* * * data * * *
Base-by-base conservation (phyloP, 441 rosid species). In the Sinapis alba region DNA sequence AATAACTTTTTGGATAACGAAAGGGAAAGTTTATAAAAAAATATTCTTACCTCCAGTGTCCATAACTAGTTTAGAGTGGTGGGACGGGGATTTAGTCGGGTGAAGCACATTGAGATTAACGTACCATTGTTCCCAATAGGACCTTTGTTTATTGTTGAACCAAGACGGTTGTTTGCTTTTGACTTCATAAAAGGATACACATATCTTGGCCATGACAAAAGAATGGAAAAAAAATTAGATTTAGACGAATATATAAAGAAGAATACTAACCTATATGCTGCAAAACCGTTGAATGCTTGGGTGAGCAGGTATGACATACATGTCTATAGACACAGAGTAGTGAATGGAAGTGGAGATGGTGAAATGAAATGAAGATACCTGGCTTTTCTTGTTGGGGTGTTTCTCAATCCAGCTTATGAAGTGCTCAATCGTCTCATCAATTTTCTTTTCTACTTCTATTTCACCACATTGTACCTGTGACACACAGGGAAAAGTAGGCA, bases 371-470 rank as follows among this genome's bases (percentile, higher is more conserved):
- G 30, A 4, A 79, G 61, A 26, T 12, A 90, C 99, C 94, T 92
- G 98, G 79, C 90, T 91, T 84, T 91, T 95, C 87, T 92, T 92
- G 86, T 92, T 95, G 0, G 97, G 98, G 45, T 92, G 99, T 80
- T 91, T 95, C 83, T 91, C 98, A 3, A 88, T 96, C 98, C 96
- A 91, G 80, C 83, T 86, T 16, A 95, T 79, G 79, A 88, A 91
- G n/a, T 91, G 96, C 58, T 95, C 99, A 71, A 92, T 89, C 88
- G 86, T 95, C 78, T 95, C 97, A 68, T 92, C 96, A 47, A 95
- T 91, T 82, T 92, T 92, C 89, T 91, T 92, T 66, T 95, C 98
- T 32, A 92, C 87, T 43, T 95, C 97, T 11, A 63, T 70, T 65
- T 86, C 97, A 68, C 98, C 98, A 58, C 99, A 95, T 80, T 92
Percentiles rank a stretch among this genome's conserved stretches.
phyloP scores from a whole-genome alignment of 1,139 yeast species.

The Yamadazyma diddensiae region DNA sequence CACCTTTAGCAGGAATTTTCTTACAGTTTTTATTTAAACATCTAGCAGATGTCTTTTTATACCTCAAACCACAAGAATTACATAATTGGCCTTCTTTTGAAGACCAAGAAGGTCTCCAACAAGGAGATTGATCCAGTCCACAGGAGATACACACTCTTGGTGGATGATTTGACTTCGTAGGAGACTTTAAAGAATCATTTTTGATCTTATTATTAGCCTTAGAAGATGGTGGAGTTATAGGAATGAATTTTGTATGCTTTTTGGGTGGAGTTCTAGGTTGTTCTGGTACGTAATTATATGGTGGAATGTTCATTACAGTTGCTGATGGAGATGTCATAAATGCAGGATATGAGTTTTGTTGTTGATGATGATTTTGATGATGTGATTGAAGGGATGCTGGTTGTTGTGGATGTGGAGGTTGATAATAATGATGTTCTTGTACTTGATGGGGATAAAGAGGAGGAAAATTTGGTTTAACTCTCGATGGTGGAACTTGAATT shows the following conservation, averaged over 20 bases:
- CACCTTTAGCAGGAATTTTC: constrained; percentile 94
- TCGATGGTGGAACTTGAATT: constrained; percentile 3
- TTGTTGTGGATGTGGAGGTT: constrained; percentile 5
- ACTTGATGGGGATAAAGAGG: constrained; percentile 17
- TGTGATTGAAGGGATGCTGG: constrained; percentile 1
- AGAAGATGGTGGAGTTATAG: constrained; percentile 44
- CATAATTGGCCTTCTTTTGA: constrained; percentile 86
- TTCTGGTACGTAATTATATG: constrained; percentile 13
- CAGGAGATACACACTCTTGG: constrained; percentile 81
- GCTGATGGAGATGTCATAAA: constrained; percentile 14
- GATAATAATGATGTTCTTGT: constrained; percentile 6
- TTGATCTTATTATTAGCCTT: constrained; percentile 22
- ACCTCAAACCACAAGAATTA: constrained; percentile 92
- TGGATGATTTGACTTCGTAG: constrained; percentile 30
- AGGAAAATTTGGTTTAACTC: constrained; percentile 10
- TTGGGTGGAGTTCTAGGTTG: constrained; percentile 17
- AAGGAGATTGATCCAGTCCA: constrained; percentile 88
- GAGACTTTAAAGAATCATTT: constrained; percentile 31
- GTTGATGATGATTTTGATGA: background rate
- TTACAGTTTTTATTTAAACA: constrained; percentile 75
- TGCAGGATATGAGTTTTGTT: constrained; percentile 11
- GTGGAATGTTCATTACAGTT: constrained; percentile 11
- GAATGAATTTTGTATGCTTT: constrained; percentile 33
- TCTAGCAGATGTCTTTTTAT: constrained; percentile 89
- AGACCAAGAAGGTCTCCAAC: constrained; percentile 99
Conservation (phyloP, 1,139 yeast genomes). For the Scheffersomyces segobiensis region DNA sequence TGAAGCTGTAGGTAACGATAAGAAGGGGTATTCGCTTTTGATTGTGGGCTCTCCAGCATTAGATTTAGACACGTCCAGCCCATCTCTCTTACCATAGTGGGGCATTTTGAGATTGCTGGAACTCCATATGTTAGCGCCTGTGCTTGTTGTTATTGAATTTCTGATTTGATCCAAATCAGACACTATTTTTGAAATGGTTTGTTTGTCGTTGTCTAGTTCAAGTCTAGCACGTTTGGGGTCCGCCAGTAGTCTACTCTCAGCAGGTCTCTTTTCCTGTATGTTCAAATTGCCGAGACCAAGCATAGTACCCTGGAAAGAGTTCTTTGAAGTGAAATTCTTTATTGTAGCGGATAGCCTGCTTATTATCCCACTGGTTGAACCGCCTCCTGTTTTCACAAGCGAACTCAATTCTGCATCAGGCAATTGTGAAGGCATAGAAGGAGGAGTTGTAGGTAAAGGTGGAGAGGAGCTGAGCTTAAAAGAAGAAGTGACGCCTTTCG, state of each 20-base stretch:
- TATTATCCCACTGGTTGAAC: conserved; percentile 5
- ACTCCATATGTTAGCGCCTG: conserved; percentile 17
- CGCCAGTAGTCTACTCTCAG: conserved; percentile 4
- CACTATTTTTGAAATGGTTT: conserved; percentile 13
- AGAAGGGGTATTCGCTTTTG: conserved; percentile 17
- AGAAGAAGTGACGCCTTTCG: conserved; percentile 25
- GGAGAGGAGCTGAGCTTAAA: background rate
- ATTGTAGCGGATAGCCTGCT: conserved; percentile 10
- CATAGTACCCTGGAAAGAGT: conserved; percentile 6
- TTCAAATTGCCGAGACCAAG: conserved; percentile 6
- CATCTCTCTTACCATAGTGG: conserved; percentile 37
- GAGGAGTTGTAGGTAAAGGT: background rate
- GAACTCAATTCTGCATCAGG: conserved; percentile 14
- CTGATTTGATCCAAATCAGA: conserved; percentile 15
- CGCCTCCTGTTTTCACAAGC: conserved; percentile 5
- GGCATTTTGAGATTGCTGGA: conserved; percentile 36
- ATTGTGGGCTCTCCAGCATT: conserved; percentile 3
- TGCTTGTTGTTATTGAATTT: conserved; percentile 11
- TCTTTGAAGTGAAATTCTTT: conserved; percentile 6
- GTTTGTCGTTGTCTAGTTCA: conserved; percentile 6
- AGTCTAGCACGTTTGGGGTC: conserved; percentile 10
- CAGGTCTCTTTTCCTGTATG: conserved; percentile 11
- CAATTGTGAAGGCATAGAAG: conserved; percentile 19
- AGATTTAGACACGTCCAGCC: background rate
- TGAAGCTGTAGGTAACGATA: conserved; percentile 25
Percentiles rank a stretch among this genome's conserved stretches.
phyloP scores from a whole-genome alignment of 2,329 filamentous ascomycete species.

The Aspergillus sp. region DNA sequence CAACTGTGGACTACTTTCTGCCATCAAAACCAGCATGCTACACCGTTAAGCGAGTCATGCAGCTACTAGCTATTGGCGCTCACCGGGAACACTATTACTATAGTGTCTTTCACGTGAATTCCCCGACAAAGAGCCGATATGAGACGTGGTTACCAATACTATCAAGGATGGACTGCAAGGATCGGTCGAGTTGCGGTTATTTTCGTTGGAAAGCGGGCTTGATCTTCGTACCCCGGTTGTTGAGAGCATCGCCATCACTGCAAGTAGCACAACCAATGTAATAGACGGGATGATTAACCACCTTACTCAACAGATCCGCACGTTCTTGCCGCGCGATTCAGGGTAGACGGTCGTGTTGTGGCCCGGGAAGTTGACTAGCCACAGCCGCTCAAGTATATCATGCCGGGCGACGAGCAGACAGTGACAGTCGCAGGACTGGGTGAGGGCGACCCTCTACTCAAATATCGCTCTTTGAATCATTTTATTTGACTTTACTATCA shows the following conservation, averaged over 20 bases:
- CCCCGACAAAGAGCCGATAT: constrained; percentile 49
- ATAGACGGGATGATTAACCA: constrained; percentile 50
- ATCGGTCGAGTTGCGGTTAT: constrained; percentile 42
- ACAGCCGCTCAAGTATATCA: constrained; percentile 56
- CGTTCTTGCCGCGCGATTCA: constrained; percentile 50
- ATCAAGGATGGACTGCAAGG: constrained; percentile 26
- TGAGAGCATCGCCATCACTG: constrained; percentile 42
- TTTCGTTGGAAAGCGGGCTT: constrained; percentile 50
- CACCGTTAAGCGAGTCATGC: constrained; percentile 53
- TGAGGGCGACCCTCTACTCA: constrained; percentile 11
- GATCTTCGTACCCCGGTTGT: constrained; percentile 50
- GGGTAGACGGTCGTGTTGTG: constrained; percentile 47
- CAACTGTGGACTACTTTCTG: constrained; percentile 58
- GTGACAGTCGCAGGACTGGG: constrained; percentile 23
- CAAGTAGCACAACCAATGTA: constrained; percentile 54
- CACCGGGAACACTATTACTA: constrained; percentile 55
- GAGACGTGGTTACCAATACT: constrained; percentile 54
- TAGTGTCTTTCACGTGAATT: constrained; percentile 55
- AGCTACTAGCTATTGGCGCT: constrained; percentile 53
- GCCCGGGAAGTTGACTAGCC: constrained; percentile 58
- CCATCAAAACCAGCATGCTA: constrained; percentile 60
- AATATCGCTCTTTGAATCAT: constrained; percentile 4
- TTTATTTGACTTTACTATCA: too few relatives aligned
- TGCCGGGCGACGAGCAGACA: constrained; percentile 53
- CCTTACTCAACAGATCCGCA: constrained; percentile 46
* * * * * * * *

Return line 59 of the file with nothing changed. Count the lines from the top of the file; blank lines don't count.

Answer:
- TCTTTGAAGTGAAATTCTTT: conserved; percentile 6